The defining aspiration of philosophical and scientific discourse in the West has always been to rise above and resolve the contradictions of any particular manifestation of manichean logic. Currently, as I have noted, this aspiration has been condemned as futile, retrograde, and epistemologically imperialistic by varieties of postmodernist thought, for which there is no logic or dialectic, but only rhetoric, discourse clearly bound to specific purposes and occasions. For all my general hostility to the postmodern position, there is, I believe, one sense in which it is, indeed, quite accurate: for inasmuch as philosophical and scientific discourse have traditionally based themselves on the achievement of some totalized or totalizing metanarrative, these discourses, precisely in the extent of their claims, are, indeed, unaccept-
able for secular criticism today. Not even those of us who are sceptical of the amiability of Rortyian conversations, or the pretensions to effectivity of the Lyotardian thousand bits of talk can quite be comfortable with the prospect of having to (re)assert the universal authority of any explanatory paradigm. Yet, as Nancy Hartsock points out, it is intolerable
to be imprisoned by the alternatives posed by Enlightenment thought and postmodernism: either one must adopt the perspective of the transcendental and disembodied voice of Reason, or one must abandon the goal of accurate and systematic knowledge of the world. (205)
"To put the question differently," as Todorov writes in the essay from which I have already quoted, "is there really no middle ground between worshipping dogmas as immutable truth and abandoning the idea of truth itself?" (1986 180). I don't know that there is such a "middle ground"—although I do believe that ethnocriticism's commitment to a movement between grounds may well offer something as near as one can come to what Todorov seems to be after. The question I want to raise here, however, is this: if one does indeed want to predicate one's discourse on something between truth and dogma (versions of logic or dialectic), on the one hand, and random talk ("only" rhetoric), on the other, how is one to recognize that "something" if and when it presents itself?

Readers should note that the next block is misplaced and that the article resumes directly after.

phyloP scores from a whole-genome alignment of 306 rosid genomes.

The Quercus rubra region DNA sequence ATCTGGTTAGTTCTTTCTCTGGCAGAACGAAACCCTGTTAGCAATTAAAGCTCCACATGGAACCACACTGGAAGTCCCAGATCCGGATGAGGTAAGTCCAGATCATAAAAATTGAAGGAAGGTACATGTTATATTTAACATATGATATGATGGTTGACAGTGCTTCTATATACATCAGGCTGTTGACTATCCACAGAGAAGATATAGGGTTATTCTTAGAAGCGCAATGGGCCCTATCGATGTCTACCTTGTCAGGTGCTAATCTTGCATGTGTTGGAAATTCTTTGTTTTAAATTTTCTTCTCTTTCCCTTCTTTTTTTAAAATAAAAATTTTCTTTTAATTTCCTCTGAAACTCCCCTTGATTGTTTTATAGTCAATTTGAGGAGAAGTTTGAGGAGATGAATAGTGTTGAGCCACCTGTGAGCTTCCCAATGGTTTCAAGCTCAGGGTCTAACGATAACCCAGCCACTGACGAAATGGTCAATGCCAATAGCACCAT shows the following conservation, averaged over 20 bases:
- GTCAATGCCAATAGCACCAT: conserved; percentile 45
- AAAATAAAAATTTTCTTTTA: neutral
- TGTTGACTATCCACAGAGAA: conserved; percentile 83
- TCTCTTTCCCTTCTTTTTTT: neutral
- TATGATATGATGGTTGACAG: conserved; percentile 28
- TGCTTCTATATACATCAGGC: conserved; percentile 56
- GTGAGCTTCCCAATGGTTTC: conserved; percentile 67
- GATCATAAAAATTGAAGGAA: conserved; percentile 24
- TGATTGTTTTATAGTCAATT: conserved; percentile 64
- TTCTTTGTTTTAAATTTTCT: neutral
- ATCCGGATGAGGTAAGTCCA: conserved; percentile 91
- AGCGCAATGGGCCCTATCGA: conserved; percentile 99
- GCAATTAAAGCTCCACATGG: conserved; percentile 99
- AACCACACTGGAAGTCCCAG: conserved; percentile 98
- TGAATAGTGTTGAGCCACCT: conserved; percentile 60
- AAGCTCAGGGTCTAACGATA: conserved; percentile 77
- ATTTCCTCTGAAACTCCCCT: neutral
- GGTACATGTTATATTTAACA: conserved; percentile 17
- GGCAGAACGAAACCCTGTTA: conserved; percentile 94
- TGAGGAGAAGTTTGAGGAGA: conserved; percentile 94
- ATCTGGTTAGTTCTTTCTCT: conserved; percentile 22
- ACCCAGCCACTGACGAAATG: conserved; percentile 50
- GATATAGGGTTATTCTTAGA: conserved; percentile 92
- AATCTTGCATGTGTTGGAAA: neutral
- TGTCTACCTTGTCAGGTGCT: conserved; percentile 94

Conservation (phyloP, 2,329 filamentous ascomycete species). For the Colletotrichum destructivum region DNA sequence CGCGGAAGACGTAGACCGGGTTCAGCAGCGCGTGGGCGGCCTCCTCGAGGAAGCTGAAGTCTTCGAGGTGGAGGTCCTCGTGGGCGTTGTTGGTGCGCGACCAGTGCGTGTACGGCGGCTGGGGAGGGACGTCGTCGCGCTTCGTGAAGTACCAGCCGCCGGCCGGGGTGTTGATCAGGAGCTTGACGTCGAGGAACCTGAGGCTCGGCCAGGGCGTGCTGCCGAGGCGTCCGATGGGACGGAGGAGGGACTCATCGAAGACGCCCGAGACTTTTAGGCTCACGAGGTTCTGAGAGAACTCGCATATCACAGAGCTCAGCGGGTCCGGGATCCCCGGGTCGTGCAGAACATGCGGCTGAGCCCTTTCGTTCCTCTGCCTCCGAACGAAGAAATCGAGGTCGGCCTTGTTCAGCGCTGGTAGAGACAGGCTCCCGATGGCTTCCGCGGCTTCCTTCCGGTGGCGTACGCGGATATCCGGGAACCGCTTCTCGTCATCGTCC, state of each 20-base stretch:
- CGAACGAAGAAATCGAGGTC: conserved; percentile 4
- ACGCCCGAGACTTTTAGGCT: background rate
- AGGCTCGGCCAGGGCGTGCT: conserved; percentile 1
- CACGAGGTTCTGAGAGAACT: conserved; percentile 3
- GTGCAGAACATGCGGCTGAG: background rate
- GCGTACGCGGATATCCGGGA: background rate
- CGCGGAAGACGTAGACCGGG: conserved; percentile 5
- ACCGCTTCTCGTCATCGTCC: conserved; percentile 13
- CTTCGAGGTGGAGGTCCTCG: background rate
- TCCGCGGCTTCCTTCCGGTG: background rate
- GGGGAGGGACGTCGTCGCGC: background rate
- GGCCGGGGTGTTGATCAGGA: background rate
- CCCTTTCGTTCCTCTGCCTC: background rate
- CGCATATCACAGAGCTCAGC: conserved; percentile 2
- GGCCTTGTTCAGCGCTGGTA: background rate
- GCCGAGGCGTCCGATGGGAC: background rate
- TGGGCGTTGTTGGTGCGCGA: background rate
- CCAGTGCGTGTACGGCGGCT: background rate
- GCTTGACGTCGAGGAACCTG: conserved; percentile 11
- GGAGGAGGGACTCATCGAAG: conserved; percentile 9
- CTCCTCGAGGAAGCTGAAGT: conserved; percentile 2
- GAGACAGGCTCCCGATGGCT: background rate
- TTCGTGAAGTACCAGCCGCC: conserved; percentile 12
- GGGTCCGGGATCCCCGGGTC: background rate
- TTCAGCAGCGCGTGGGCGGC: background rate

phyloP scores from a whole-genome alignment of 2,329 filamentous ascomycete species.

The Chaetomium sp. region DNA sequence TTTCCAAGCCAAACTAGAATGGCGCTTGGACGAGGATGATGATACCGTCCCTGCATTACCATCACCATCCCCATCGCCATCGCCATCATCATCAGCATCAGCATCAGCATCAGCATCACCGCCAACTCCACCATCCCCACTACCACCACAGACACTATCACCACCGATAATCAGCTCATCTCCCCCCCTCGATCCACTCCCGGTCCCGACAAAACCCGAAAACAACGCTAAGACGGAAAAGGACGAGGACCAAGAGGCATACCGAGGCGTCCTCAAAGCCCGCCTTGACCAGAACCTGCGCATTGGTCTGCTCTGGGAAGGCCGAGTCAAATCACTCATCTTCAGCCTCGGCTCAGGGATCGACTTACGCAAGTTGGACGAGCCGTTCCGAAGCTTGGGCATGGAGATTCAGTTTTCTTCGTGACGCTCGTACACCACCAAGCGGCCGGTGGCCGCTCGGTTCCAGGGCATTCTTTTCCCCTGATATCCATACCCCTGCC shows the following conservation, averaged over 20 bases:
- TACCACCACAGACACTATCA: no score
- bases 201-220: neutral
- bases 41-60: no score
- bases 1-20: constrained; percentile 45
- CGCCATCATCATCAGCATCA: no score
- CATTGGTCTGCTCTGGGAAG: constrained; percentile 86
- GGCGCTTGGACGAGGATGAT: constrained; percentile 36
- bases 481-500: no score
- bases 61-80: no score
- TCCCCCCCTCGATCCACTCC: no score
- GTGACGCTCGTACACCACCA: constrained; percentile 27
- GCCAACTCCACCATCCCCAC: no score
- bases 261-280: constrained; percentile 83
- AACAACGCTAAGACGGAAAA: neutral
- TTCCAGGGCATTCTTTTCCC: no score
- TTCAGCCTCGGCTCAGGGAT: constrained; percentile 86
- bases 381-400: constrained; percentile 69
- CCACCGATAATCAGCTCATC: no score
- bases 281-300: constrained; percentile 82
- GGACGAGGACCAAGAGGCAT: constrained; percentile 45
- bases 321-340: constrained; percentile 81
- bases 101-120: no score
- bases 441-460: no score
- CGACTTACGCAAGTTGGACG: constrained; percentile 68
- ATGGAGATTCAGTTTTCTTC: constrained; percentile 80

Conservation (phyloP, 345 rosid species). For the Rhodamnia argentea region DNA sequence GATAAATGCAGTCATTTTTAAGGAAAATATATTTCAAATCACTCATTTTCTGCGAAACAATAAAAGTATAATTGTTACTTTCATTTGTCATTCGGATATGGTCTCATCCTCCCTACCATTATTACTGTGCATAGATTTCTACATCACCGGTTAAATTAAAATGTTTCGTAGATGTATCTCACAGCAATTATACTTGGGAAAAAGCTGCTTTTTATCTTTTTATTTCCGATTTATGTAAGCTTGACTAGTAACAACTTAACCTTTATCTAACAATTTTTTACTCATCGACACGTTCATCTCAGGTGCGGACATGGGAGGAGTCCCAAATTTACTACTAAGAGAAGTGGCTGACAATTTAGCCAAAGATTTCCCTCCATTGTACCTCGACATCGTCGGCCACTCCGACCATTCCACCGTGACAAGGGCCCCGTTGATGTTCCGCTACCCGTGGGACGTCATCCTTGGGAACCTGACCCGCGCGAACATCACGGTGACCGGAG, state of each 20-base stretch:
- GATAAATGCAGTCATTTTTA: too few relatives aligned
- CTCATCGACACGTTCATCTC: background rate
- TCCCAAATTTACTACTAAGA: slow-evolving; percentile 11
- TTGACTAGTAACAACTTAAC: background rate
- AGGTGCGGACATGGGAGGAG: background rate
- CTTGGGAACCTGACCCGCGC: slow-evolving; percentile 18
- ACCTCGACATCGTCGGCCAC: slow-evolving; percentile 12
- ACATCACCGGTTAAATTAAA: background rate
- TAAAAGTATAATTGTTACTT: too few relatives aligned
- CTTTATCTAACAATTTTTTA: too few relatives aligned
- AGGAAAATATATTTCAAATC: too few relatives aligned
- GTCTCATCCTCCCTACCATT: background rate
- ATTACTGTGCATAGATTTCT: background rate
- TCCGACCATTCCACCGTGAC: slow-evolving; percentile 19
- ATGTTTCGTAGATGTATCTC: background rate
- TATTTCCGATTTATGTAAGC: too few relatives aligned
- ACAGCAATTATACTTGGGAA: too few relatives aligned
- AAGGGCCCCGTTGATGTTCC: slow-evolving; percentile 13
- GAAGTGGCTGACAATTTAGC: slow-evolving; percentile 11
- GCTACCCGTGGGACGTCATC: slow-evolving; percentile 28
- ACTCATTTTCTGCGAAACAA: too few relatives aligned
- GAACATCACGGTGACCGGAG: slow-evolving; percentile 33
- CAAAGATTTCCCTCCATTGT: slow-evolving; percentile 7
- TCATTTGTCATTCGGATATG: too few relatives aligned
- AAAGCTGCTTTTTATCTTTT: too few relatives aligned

For no one is likely actually to admit her or his allegiance to a "transcendental and disembodied . . . Reason," or to "worshipping dogmas." By what means then are we to differentiate between discourses predicated upon the latter and those predicated upon "the goal of accurate and system-
atic knowledge of the world" (Hartsock), or, indeed, even "the idea of truth itself" (Todorov)? A full consideration of this question is beyond my competence and, in any case, would require at least a full volume in itself. As signposts toward some answers, I will note only the importance I continue to find in Raymond Williams's insistence that the very nature of any epistemic or cultural hegemony is necessarily limited, so that rather than totalities, we always get in practice varying degrees of dominant, residual, and emerging values. Here, too, I would also note the value of Jurgen Habermas's recent appeal to an admittedly ideal(ized) speech situation against which claims to rationality might be measured, and of Christopher Norris's suggestion that the actual process of any rigorous working through —be it deconstructive, Marxist, or whatever—can yield results which may make approximate truth-claims.
The feminist philosopher Linda Alcoff calls this sort of working-through a form of doing "metaphysics" that "is conceived not as any particular ontological commitment but as the attempt to reason through ontological issues that cannot be decided empirically" (429). Alcoff proposes what she calls "positionality" as a strategy of self-conscious self-displacement within the epistemological and discursive frames any critic cannot help but inhabit. Alcoff's "positionality" is quite close to my ethnocritical stance and its commitment to testing itself in relation to otherness and difference may provide another route to cognitively responsible understandings, some approximation to Todorov's "middle ground."
The point is to recognize that the difficulties currently in the way of establishing probabilistic claims to explanation, although they may be in the nature of the case, may also be a function, more locally, of our situation: not matters of essence, then, but of time, place, and culture. What we cannot see just here, just now, others may come to see readily enough. It is not yet certain that every epistemological break, in Foucault's terms, for all that it may newly instantiate the knowledge/power relationship, does so in exactly the same way and in exactly the same degree as those that have gone before; it's possible, indeed, even to read Foucault himself for this conclusion.
And it is particularly interesting for my ethnocritical position that Hartsock's invocation of accuracy, systematicity, and knowledge is in the interest of a move "Toward Minority Theories" (204). "Those of us who have been marginalized by the transcendental voice of universalizing theory," she writes,
need to do something other than ignore power relations, as Rorty does, or resist them, as figures such as Foucault and Lyotard suggest. We need to transform them. (204)
This transformation of knowledge by the hitherto marginalized in all their "concrete multiplicity" (204), Hartsock notes, is unlikely to reproduce Enlightenment metanarratives, because these various persons "are far less likely to mistake themselves for the universal 'man,'" thereby constructing "another totalizing and falsely universal discourse" (205). Of course, it is important also to resist some equally totalized and false metanarrative of absolute Otherness and the perpetuation of Difference.
This latter danger Todorov properly warns of in the essay